Few years ago I read an article in National Geographic about Tana Toraja. It painted a picture of a mythical, inaccessible land where people have a completely different approach to death. I did not know how I am going to get there but it was a hot spot on our route through Indonesia.
It took us two days from Yogyakarta – first a train to Surabaya, then a flight to Makassar on Sulawesi island (it was actually much cheaper than a direct flight from Yogya), then on the next day a 9-hour bus ride from Makassar to Rantepao. Of course it turned out that it is not an inaccessible land anymore. The bus was nice, clean and air-conditioned, with reclining seats. Rantepao looks like an Indonesian Zakopane with local businesmen offering you transport, a guide, attending a funeral ceremony and god-knows-what-else the moment you jump out of the bus.
Speaking about God – it is amazing that there is a different religion dominating each of the islands we visited. Sulawesi is an interesting mix of christianity, islam and animalistic beliefs.
In the Rantepao area there are many villages with traditional houses and granaries fitting beautifully into a ladnscape of rice terraces. There are also cemeteries carved within stone walls of nearby mountains. It takes a few days to see all of that. On our first day we decided to visit these you can reach on foot. On Sulawesi, similar to other islands, walking is not very popular, we draw attention almost immediately, though not as much as before. The locals told us stories of Polish people who go everywhere on their own and do 2-3 day treks to the mountains. You can feel a national pride for a moment.
Avoiding main roads we ended up in the middle of a rice field (Czyzu w Ryzu strikes back) where I managed to slip on mud and… You can imagine the joy I felt when I realized that my shoes are full of water and I look like diving in poo. Knowing that there were few cows in the field and that cow-smell surrounded us, it is quite possible it was not only mud. What an adventure! Thanks God rice fields also have water. Brown, but still water so I managed to clean myself to some extent.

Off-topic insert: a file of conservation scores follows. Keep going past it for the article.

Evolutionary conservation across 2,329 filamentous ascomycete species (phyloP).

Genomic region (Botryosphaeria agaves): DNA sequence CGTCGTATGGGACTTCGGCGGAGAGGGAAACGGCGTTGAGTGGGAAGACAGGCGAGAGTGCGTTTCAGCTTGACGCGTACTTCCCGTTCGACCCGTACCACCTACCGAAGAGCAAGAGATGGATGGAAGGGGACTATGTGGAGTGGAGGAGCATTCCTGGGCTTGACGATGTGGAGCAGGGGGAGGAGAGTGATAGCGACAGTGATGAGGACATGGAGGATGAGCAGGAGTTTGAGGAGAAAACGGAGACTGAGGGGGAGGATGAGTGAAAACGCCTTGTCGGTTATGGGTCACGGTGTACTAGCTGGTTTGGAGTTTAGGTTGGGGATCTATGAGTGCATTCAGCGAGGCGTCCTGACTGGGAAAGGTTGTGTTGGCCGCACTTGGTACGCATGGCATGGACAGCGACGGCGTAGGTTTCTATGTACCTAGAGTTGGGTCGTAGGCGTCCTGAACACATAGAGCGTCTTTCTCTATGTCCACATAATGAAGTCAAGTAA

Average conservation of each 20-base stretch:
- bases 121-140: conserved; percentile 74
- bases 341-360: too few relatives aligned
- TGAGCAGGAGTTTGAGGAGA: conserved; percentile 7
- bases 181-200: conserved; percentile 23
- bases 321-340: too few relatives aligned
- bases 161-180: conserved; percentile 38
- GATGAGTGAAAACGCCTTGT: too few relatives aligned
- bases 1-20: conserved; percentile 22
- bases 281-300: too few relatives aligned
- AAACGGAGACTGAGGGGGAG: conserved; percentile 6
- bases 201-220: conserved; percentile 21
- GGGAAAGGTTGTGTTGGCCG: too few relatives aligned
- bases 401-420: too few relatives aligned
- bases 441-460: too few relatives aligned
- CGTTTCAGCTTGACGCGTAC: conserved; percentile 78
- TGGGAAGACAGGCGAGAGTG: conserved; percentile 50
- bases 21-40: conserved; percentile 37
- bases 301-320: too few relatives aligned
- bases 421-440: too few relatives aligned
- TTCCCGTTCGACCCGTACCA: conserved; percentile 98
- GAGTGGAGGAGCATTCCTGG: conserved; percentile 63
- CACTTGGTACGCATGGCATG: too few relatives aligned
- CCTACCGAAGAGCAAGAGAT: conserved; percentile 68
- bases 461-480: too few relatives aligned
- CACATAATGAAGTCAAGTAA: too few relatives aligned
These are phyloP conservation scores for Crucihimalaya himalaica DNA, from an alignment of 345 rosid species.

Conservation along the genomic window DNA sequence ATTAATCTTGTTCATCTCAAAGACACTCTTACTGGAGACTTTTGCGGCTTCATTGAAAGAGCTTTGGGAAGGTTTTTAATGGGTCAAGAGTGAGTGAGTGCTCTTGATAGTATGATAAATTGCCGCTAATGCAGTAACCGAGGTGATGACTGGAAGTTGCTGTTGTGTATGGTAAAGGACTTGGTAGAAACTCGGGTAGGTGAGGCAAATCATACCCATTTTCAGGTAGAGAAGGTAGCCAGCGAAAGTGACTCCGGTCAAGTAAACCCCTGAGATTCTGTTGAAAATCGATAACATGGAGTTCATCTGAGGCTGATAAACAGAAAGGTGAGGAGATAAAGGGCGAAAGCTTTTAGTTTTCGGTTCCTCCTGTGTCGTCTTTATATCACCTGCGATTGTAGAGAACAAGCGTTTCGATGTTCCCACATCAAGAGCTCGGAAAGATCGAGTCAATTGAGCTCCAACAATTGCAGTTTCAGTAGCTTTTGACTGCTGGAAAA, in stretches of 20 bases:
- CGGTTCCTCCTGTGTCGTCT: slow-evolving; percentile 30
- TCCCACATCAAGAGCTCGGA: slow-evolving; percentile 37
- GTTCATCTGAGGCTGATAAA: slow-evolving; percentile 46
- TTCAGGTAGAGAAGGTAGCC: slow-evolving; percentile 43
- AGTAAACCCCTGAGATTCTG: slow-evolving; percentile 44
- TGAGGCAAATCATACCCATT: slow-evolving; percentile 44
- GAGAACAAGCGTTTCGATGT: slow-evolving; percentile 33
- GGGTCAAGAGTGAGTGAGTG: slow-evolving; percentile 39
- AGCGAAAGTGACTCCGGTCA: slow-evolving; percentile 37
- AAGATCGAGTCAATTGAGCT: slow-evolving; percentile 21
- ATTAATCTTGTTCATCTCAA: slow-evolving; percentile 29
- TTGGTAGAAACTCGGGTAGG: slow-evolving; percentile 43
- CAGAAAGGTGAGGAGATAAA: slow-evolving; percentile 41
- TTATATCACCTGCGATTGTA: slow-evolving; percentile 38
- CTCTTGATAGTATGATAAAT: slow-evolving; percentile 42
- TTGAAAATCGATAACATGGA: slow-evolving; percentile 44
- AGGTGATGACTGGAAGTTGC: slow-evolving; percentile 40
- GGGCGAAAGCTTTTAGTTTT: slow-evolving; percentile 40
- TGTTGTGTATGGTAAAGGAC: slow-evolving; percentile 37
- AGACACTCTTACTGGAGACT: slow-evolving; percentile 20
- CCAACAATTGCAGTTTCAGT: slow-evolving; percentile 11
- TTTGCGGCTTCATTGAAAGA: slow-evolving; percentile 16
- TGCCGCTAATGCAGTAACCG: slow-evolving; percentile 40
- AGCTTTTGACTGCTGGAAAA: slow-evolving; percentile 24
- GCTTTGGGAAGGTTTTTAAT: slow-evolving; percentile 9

Toraja houses and granaries with very characteristic roofs are decorated with beautiful ornaments usually in the shape of buffalo heads or cuckoos (they say that the shape of the roof is a honor to ancestors who came to Sulawesi on boats – for me they more resemble buffalo horns). Our guide explained that the Toraja people use 4 colors which have special meaning to them: black – death, red – life, yellow – blessing, white – purity and innocence. Their decorated houses have to be oriented so that the front of the house faces north. All ceremonies related to life (i.e. marriage) are linked to east (so they are celebrated when the sun rises), while those related to death are linked with west (and so celebrated in the afternoon, when the sun is heading westward (and this way the saying that the western civilization is a culture of death gets a new meaning). The front walls of some houses are decorated with buffalo horns – this is a reminder of the animals that were sacrificed during the funeral. I think I am not ready to watch this. The thought of aminals being slaughtered, the smell of bood and death in this heat makes me feel like fainting.
Funeral is the most important ceremony in Torajan’s life. The more important person dies, the bigger the funeral has to be and the more animals have to be slaughtered. Families save money for years to be able to afford a proper funeral. During this time the body stays at home (in a specially designaed room in the southern end) properly mummified with formalin. They treat it as a sick person (i.e. bring him food). Each funeral is attended by many people and everyone has to bring something. The more you bring the more you will get on your own funeral. People believe that the ghosts of the sacrificed beings help the soul to get to the other side. Without this sacrifice and offering, the soul will wander on earth and disturb the living. Our guide Henrick told us that before Christianity spread here (brought by the Dutch who colonized the island) the Toraja were sacrificing humans.
Old cemeteries are hidden in the mountains, carved in rock or in caves. Each chamber can accommodate up to 8 bodies and is used by one famliy. Some graves are hanging very high above the ground, equipped with stuff that can help on the other side like money or cigarettes (Indonesians smoke like crazy). Other graves can be hidden deep in graves or is small houses / mausoleums. Rich people can also afford a tau-tau: a human-size statue depicting the deceased. There are also stone monoliths (think Stonehenge) or burial trees (for children who died before having first teeth). The Toraja believe that burying small children in the ground would bring bad crops. Such children are buried in embryo position in a hole carved in tree trunk. It cannot be any tree – it must have white juice, like mother’s milk (which led me and Tytus to immediately associate it with Orson Scott Card and the story of pequeninos).
Skipping the ritual sacrifice of animals, Torajans’ attitude towards death is much closer to my heart than western approach, when death is a taboo, full of mourning, low voices and sterile spaces. Keeping a dead body at home helps tame death and treat it as part of our life.
Happy Halloween folks!